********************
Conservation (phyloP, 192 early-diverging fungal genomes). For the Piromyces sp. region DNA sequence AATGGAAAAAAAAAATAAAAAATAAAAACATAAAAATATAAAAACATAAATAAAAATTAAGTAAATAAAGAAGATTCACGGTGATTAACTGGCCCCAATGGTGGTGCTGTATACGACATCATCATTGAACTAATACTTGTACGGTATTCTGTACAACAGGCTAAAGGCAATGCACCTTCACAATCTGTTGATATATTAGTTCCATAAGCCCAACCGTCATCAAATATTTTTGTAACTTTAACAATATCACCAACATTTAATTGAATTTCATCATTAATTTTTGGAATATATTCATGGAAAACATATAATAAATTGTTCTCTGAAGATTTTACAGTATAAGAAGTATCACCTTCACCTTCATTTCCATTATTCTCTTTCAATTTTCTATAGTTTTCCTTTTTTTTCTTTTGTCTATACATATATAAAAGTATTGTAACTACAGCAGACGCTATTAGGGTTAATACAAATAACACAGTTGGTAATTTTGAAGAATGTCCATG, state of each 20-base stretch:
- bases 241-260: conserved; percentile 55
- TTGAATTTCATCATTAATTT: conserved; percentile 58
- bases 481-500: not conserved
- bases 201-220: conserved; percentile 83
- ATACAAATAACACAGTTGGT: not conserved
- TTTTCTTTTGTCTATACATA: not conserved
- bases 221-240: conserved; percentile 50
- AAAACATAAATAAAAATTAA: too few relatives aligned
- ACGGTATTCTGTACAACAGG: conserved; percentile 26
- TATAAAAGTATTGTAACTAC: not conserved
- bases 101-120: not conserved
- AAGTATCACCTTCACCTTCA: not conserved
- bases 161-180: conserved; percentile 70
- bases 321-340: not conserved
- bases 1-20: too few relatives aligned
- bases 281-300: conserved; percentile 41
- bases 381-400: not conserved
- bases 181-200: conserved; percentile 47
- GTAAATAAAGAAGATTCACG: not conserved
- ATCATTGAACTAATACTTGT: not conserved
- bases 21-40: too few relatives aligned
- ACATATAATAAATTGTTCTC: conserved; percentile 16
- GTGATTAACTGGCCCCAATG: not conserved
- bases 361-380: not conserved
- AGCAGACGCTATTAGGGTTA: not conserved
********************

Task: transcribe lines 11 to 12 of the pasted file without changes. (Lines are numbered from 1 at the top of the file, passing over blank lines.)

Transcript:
- TATAAAAGTATTGTAACTAC: not conserved
- bases 101-120: not conserved